[00:17:55] Lil’ Kim: Um, well, it’s that it was like, uh, it was chosen for me, but it was just something that, you know, I knew how to do and I wrote about it from my, you know, from my past life.

[00:18:06] Nadirah Simmons: And because I love her so much, I get emotional talking about her, but because she took that, there’s so much that women in hip-hop today are able to do that. They don’t even realize sometimes I think is because of a lot of what Lil’ Kim took.

[00:18:18] And when I, when I say that, I mean, I just want there to be the space for more women to be heard and to be listened to because. People should be allowed to rap whatever they want. If that is their music, if that is their vibe, if that is their style, cool. If you don’t like it, that’s also cool. But making sure that they’re safe and protected so that now no one feels like, well, she raps about sex too much.

[00:18:38] I’m going to go in her comments. I’m going to talk about her crazy or I’m going to dox her. I’m going to do this. Like people do some crazy stuff. And I think we really have to figure out. And I, I truly don’t know what that is. I rack my brain about that a lot. When I see people talking crazy about her or any other woman, I’m like, how can we just make sure they’re not like.

[00:18:55] They’re not just out here open to this crazy, even if you criticize them to the point that it feels kind of what I saw with Lil’ Kim, like seems dehumanizing and demeaning and belittling. And I truly don’t know where that that is or how that starts, but I know the end is them getting to exist however they want.

[00:19:13] And whether someone likes it or not, it does not mean we’re trying to make this woman feel like she’s less than because she chooses to rap about whatever she does.

[00:19:21] Panama Jackson: Yeah, no, that’s real. All right, we’re going to take a quick break, and when we come back, we have more with Nadirah Simmons, author of First Things First.

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[00:20:32] Panama Jackson: All right, we’re back here at Dear Culture. I’m here with Nadirah Simmons, author of First Things First, uh, Hip-hop Ladies Who Changed the Game, which is a fun, interesting, uh, book about not ranked first, just women in hip-hop who were the first thing to do XYZ.

[00:20:48] And this goes into kind of like the next question I was going to ask you, which is you know where this book fits into like the landscape of hip-hop books There’s a bunch of books now. Yes that are like centering women and women’s space in hip-hop It’s like Clover hopes the mother load Kathy Enderly she had you know, God save the Queen.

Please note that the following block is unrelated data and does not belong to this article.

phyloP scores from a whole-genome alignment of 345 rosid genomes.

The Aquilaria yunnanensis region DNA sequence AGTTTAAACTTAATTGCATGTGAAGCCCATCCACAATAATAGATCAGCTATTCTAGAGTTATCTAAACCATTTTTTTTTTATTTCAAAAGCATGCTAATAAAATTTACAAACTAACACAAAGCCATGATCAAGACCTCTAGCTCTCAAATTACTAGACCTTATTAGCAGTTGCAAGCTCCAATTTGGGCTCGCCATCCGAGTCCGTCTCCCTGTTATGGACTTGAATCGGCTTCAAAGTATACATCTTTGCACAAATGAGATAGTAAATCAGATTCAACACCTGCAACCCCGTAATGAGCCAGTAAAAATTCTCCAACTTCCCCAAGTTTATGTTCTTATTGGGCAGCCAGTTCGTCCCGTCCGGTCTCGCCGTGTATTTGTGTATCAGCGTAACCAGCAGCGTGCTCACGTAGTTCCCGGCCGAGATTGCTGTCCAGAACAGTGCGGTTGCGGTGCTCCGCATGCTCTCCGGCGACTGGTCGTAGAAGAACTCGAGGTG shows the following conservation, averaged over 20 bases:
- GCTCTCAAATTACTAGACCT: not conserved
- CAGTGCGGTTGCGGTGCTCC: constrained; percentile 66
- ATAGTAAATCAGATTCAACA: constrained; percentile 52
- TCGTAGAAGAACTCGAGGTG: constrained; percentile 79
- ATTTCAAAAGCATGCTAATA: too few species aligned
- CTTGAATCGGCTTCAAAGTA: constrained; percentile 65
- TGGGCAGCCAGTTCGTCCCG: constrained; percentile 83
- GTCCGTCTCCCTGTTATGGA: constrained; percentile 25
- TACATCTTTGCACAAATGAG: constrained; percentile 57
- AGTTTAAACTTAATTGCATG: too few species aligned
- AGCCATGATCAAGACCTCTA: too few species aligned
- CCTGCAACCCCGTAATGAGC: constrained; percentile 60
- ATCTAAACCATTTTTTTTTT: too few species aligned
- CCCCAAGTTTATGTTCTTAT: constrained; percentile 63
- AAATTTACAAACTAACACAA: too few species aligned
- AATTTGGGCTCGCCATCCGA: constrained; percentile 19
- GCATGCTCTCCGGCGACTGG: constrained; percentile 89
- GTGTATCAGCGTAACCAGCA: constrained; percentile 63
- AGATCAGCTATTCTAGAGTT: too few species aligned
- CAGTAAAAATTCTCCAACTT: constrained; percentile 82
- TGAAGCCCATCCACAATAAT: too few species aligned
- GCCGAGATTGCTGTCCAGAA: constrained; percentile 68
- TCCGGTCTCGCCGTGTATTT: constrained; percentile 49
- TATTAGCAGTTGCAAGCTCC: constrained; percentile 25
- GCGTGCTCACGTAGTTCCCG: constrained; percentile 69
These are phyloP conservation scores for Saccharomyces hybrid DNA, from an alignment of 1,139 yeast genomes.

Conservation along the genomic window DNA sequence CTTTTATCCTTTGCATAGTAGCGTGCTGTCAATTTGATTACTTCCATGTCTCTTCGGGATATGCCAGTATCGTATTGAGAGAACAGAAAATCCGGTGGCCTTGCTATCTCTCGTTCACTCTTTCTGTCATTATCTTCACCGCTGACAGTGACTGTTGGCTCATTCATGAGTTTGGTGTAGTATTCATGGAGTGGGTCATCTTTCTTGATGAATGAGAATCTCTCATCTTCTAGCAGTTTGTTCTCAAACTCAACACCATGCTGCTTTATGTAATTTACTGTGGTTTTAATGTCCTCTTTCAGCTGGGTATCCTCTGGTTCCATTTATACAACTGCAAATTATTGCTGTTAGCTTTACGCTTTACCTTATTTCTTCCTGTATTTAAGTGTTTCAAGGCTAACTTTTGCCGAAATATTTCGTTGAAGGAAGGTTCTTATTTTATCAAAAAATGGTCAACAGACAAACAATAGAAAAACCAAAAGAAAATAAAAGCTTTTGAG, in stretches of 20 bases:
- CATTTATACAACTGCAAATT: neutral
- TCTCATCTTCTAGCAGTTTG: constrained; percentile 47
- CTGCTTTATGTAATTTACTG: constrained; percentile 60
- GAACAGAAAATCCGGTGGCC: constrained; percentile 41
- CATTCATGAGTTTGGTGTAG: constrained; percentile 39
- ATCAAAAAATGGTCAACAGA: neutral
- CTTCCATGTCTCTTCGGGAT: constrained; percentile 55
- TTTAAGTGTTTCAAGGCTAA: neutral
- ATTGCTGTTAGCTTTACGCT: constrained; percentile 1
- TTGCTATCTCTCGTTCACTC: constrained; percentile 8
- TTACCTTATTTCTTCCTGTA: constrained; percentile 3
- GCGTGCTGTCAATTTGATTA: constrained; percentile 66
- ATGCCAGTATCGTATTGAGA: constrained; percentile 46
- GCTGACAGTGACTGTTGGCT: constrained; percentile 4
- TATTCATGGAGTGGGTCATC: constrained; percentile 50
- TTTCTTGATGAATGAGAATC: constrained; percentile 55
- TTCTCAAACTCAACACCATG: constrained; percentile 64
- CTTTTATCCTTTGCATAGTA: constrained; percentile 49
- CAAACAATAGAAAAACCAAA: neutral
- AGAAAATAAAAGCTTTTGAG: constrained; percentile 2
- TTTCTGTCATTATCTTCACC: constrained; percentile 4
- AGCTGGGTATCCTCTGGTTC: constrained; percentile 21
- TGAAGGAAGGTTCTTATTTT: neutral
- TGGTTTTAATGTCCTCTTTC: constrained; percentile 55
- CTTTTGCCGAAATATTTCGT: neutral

[00:21:06] She’s also writing I actually don’t know when it’s coming out if it has a little book about him Is it already out?

[00:21:12] Nadirah Simmons: Not yet. No, I don’t think so. Right. I mean, I’m clocking it though.

[00:21:16] Panama Jackson: Right. Like I can’t wait to read that book. Cause I love the book that she wrote about Aaliyah, right? Where it was, you know, like the, the, the storytelling, you know, I reached out to her to tell us like, I love the way that you wrote this story and I can’t wait to read this book while Lil’ Kim, where do you see this book fitting in the landscape of like, of hip-hop books and especially those that speak to women specifically.

[00:21:38] And the importance and significance of women’s contributions.

[00:21:42] Nadirah Simmons: Yeah, I feel like it’s kind of even just to the point of building upon lineage, you just named writers whose work I admire so much. So this is an additional thing kind of within that legacy. I want it to be something where people can come to again, not just for information, but for inspiration, because you know, my biggest thing, like I said, when writing the book is that I felt so much joy in reading about a lot of these women and their impact and, you know, what they, they did and the dreams that they had was, was very inspiring for me.

[00:22:12] And I think. What I want the book to do is I want people to get the information and leave the book more educated than they may have been on a particular woman. But I also want them to read the book and feel like, okay, there’s really a space for me to do whatever I want within whatever space I want. So there’s a chapter in the book about Courtney Sloan.